DENVER — The City and County of Denver District Court has agreed to partially grant a request from King Soopers for a temporary restraining order against people striking.
The picketers have allegedly tried to stop customers and associates from entering stores, made offensive comments and used profanity, thrown a picket sign towards someone, followed a customer from the store and left nails by an associate’s vehicle, documents say.
The court said it knows any kind injunction will impact the public interest of peaceful labor protests, but agreed to partially grant the request for a temporary restraining order against picketers “to preserve the rights of customers, employees and vendors at various King Soopers to participate in their employment and their ability to shop for necessities without fear of violence to their physical safety.”
Even with the injunction, the court said union members and supporters will still be able to picket.
The TRO limits the number of picketers to no more than 10 people per location, and they will not be allowed to hinder the ability for people or vendors to enter stores, threaten or physically obstruct anyone or follow them from the store, among other requirements.
In a statement, King Soopers said it supports associates’ right to picket, but said the actions of some picketers are affecting the rights of their associates and customers.
“At several locations picketers are engaging in unlawful activity including threatening, blocking and intimidating both associates and customers who have chosen to cross the picket line. Additionally, there have been instances where picketers are blocking trucks from delivering to our stores,” a statement from King Soopers says. “These activities are not peaceful and, frankly, are unsafe. The safety of our associates, customers, and communities will always come first and this temporary restraining order is a reflection of that commitment.”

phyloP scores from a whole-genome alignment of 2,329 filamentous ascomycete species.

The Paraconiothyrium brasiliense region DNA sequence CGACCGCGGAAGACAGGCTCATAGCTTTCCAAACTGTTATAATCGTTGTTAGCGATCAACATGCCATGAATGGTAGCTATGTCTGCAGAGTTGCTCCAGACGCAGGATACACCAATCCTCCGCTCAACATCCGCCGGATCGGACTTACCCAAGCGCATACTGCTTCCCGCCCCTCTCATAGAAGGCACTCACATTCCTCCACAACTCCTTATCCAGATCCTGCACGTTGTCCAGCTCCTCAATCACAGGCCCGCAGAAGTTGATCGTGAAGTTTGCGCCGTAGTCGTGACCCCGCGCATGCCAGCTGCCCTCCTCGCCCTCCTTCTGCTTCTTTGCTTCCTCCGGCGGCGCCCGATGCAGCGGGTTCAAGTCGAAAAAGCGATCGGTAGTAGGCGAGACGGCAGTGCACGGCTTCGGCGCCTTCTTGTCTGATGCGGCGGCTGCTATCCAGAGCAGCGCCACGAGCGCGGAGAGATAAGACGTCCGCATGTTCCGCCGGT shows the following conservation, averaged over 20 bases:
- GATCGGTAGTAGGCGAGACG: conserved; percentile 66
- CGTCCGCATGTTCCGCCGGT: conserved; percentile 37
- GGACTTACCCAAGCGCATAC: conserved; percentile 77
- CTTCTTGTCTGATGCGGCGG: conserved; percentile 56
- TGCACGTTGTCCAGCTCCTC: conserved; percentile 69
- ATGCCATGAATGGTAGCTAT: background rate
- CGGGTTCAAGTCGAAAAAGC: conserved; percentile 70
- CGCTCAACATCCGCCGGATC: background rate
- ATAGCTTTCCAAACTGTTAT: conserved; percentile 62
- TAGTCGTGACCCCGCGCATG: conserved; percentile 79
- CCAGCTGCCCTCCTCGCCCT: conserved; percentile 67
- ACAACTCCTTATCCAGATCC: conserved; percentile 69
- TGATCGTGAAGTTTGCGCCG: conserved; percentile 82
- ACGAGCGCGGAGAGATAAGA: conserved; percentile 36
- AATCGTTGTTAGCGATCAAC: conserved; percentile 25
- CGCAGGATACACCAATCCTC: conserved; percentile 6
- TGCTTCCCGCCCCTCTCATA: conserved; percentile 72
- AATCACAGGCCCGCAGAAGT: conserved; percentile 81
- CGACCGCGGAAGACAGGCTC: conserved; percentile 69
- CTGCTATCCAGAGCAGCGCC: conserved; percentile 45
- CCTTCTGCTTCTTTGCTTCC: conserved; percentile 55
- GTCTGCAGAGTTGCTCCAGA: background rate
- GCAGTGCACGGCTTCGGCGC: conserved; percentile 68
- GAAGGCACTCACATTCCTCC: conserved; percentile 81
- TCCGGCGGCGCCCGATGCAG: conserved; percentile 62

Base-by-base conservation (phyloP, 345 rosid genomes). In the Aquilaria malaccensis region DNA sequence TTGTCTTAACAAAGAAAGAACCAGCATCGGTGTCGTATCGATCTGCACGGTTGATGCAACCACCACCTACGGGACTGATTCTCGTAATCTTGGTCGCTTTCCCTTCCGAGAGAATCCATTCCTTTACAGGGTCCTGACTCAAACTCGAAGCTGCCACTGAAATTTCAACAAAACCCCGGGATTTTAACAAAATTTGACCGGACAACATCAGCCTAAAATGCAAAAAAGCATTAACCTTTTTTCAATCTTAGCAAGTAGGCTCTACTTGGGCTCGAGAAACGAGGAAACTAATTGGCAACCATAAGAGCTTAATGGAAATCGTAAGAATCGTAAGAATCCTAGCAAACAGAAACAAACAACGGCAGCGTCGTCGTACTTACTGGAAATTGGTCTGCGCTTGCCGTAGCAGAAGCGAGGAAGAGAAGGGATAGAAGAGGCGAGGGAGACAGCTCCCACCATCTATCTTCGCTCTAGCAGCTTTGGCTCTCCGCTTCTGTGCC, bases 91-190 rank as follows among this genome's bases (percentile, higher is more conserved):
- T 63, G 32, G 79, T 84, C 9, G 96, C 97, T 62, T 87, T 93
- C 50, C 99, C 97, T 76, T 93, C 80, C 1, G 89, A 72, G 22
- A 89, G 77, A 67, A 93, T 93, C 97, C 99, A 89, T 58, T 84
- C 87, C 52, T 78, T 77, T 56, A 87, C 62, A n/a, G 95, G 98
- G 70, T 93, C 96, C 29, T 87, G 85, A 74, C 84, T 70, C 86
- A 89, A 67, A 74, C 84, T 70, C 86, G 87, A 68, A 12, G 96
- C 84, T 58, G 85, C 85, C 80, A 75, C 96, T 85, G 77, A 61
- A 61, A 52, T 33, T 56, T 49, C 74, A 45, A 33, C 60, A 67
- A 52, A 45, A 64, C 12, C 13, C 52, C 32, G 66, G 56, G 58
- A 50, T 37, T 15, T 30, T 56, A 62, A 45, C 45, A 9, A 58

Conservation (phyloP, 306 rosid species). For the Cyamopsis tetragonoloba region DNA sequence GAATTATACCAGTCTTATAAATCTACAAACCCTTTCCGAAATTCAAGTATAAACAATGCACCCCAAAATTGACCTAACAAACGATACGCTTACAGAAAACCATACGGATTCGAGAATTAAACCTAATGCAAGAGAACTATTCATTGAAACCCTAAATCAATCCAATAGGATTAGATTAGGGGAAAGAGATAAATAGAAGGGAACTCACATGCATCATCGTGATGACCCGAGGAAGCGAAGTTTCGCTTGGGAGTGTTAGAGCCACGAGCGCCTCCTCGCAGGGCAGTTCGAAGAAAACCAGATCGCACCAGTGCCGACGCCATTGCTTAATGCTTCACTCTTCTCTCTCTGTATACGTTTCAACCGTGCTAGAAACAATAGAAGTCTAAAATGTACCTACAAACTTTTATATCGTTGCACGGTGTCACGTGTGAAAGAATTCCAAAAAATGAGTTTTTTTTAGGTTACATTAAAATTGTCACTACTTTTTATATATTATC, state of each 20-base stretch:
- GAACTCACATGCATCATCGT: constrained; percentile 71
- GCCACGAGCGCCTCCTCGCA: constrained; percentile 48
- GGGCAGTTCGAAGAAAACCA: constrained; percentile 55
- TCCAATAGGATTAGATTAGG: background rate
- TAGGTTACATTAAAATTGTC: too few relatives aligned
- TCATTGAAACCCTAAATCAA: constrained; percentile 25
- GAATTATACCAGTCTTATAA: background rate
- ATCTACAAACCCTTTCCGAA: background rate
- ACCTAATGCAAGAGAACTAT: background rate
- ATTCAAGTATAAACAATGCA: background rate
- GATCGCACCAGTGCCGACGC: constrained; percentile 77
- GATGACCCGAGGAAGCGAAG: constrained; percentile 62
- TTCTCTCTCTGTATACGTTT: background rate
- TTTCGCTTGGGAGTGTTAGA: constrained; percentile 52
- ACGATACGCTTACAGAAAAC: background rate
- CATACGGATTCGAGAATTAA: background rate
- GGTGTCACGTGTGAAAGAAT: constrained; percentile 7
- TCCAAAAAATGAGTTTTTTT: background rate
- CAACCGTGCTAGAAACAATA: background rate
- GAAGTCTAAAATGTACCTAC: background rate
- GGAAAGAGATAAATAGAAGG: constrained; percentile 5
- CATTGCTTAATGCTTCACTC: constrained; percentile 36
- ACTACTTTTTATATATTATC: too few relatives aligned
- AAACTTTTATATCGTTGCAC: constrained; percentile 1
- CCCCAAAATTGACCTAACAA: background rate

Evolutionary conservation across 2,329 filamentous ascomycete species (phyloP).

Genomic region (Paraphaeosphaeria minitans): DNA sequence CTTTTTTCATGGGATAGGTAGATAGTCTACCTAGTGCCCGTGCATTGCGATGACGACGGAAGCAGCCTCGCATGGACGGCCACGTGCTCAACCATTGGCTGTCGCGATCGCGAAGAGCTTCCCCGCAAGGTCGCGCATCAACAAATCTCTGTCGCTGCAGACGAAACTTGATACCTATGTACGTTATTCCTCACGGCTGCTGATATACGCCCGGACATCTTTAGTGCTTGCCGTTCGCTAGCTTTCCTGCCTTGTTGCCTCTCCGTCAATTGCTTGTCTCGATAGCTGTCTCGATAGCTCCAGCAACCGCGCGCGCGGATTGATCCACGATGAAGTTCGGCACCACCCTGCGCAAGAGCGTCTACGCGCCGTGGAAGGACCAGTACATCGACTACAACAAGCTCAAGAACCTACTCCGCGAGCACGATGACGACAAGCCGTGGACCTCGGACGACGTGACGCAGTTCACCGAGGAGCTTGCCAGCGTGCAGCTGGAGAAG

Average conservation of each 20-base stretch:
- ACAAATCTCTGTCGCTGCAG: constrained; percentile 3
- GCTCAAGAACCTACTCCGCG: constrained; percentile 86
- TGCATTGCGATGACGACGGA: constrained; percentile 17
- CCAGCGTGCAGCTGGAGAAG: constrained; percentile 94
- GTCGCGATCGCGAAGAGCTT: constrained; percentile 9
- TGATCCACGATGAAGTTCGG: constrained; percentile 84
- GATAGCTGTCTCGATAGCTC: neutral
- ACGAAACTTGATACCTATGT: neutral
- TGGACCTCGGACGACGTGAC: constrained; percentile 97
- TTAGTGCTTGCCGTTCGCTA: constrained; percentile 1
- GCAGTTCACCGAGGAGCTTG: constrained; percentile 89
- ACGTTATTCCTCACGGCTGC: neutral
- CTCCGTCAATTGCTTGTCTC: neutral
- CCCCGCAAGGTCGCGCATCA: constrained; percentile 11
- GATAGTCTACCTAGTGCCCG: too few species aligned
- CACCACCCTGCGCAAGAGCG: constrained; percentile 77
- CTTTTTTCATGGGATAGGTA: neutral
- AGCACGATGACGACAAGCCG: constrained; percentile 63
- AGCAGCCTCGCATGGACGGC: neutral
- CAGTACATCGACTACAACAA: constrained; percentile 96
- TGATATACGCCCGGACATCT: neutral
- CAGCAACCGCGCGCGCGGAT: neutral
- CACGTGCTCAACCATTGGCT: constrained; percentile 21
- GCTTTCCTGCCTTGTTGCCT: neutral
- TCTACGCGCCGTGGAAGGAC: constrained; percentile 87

Kim Cordova, the president of UFCW Local 7, called the allegations “unfounded” and called on supporters to remain “strong and resolute on the picket line.”
“This company refuses to bargain. They want to stop our freedom of speech and curtail even more of the workers’ rights. We will not stand for that,” Cordova said. “We remain focused on our fight to give King Soopers/Kroger workers the industry-leading contract that they deserve.”
After four days of negotiations, Cordova said they’ve made little to no progress.
King Soopers said it’s committed to providing a wage increase for employees, but that the union’s requests are “unrealistic.”
On Wednesday, following the judge’s order, UFCW Local 7 issued a list of “do’s and don’ts” for union members who are picketing. It advised workers not to impede anyone trying to enter or exit the store or parking lot and to keep numbers to 10 or fewer on King Soopers property.
It also advised not to post flyer, banners or signs on or around the King Soopers premises.
“Do NOT let the company win! They want to paint you as lazy and obnoxious rabblerousers, but you are not. Prove the company wrong,” the union said.
UFCW Local 7 and King Soopers were set to continue negotiations at 10 a.m. Tuesday. No updates have been provided regarding the ongoing discussions.
If necessary, a hearing on King Soopers’ motion for preliminary injunction will be held on Jan. 28 at 9 a.m.